I am producing a series of books, with a very limited distribution, on aerospace photography. They are heavy on example images and light on text, yet even if you are not lucky enough to receive one, the content is still worth sharing. And that's what we have below — book 2 of 4: Faces.
Faces are fascinating to us humans. They immediately draw our attention then, from observation and experience, we deduce personality, mood, intent. And from those deductions, we might adjust our expectations, consider our own mood, perhaps modify our own intentions. It’s complicated, and it’s automatic.
Photographs of faces are particularly interesting because the image freezes in time the expression that lets us ponder so much about the person. Here are examples of those frozen moments, along with a few notes about the how and why of a good photo.
A smile is always appreciated, isn’t it? These men, above and below, appear calm, confident, and comfortable being photographed. That’s good whether you’re looking at the shop floor or mahogany row.
One trap to avoid when eliciting a smile is using a humorous comment or question that, while yielding a smile, brings with it a tension around the eyes. (Money, sex, politics — probably best to avoid those.)
Your subject need not look directly at the camera.
This slightly averted gaze can retain the energy of a face looking toward the viewer but, because they aren’t staring directly at us, the image communicates a larger story — there is some other person or activity in the vicinity.
Which brings us to one of my favorite subjects — people working.
They are intent on the task, focused on the details, solving the problems. The photographer’s job is to capture those faces (and bodies) showing their intensity, focus, cogitation.
We can’t see what these soldiers are looking at, but it must be important which, in addition to the eye-catching eyes, at right, and the vibrant color,* that mystery engages us in the image.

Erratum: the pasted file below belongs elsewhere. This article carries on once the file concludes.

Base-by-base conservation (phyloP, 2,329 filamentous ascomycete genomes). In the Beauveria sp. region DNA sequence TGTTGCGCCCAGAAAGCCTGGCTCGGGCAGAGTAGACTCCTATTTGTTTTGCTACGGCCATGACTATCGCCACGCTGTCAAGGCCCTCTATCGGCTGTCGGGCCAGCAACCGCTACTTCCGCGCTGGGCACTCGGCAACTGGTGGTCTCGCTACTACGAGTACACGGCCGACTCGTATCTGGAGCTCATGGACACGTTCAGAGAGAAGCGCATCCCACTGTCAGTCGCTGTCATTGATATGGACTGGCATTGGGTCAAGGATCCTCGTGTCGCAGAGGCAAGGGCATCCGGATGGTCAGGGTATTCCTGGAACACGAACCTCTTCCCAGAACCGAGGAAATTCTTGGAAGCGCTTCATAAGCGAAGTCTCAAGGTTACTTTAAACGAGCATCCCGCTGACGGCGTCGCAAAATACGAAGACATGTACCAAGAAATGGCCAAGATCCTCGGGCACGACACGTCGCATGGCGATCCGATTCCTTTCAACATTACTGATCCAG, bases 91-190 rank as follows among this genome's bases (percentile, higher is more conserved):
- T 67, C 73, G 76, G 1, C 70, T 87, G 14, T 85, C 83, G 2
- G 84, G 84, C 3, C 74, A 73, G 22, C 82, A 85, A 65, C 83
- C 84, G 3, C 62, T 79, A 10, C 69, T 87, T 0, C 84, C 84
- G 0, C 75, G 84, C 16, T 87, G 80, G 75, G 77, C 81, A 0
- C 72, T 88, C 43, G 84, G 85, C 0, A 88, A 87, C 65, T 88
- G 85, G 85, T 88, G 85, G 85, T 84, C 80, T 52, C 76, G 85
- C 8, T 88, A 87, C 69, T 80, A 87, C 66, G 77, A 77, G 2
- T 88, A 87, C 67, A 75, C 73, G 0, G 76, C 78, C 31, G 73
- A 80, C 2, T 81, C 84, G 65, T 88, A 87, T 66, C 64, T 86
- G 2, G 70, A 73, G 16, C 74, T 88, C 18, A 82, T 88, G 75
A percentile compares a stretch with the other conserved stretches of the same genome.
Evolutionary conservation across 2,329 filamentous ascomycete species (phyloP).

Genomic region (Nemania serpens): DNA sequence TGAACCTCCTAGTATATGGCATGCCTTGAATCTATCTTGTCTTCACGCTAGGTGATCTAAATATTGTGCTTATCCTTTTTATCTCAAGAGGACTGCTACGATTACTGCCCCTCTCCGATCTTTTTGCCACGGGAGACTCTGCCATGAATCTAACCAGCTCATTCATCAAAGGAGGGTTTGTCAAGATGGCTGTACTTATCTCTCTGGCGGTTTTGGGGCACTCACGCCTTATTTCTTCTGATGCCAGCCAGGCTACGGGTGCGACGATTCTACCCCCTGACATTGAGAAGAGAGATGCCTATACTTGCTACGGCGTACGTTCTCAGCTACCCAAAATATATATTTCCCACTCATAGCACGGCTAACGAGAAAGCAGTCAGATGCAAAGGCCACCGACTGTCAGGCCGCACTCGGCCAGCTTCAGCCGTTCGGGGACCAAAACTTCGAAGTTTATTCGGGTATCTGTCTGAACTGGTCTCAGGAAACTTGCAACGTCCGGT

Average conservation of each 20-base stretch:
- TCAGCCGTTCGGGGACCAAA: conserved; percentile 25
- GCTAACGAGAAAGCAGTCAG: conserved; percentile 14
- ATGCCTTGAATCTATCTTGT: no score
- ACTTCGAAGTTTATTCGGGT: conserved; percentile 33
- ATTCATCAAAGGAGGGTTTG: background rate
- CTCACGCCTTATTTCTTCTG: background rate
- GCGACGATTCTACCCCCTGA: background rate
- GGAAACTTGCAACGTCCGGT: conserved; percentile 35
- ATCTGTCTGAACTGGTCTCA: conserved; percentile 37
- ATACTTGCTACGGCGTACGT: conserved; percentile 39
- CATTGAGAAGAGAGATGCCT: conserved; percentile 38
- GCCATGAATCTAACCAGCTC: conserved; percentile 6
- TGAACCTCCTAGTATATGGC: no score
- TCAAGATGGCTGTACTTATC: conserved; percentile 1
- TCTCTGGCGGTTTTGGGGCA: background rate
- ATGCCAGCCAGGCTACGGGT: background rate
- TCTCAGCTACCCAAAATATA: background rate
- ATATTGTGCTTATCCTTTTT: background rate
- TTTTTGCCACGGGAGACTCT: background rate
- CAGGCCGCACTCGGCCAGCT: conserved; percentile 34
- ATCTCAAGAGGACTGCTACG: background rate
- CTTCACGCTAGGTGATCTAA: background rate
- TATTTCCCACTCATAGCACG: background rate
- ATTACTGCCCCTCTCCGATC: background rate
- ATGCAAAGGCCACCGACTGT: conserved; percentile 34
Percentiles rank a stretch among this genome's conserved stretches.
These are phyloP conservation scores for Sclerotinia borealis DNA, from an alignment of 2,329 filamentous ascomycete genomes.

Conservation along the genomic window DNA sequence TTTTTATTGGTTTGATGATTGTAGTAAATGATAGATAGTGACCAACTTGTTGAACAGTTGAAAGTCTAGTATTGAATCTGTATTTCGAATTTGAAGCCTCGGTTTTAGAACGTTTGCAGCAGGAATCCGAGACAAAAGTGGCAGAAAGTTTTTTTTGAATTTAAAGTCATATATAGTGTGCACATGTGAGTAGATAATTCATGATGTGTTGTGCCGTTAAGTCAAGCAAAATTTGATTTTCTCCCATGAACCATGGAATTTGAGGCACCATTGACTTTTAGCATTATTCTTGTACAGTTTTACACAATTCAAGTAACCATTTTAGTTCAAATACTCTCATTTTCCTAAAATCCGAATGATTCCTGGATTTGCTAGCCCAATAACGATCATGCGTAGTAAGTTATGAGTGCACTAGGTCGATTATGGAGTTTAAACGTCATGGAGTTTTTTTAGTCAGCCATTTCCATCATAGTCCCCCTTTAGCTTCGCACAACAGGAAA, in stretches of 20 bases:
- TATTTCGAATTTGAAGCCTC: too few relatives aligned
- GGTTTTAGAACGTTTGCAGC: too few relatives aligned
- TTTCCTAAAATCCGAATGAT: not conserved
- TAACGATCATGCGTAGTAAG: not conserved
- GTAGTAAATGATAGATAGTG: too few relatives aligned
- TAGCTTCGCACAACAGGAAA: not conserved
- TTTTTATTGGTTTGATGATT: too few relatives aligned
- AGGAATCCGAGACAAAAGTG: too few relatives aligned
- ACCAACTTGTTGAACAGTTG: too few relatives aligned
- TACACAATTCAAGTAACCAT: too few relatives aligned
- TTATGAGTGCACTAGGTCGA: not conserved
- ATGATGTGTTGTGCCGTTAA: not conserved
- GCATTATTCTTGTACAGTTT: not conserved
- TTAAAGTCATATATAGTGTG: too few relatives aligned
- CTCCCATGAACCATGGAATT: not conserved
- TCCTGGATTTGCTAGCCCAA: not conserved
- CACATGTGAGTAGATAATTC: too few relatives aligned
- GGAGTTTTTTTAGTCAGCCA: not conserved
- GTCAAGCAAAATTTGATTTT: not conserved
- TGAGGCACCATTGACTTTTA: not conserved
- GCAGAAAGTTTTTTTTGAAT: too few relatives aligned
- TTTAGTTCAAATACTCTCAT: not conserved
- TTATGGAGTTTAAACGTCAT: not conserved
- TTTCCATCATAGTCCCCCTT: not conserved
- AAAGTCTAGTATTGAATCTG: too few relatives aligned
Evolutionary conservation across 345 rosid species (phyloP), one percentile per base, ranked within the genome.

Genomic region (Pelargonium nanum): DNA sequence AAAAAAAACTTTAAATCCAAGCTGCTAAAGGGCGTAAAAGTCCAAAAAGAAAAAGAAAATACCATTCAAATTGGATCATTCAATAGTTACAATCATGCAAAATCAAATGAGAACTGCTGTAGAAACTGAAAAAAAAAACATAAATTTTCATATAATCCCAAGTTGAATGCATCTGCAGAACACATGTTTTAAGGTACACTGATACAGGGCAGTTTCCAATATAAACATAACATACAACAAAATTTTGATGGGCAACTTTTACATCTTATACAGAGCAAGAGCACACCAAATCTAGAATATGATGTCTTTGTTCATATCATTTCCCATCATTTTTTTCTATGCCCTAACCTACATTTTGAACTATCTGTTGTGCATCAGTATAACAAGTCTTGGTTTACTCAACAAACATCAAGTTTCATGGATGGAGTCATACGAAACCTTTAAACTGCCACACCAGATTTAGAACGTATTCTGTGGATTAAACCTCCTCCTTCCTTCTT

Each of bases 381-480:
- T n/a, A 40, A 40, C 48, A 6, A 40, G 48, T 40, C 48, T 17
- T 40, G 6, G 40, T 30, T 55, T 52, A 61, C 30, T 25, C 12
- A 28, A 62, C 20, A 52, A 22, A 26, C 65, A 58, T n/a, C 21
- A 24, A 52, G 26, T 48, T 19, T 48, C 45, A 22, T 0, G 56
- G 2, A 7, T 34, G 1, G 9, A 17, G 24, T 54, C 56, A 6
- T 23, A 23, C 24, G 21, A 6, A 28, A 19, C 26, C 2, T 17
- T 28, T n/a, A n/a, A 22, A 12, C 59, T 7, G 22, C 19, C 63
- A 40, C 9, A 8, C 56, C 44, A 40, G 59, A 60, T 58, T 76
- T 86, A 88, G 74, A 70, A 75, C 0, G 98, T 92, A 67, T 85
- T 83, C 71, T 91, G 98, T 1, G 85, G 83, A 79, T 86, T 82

* By the way, the soldiers were not actually operating under red lighting — I put a red gel on a flash unit, which I located off-camera.
Sometimes it’s just paperwork.
Sometimes it’s being cramped in the belly of a jet fighter while a camera lens is poked through an access panel and the shutter tripped without the photographer seeing what the camera is about to capture.
A special challenge arises when you’re photographing a pilot, airborne at the controls. Many such photos end up looking like the inset below. Not good if the intent is to feature the person. Better to, without compromising safety, get the camera in front of the pilot.
Combining an intense gaze with those crossed arms denotes a seriousness demanding to be noticed. These men were posed for an ad in which their images would be composited together — they are serious about their work and we wanted to communicate that. Done!
Or, you just let a person’s personality come through when you briefly interrupt their day.
Faces: so much communication in such a small space and tiny sliver of time. We are immediately drawn to look at them, to interrogate them for what they have to tell us.
Whether for advertising, marketing, shareholder communications, company morale, community relations, or however you need to tell your stories, using faces wisely and well can be a powerful tool.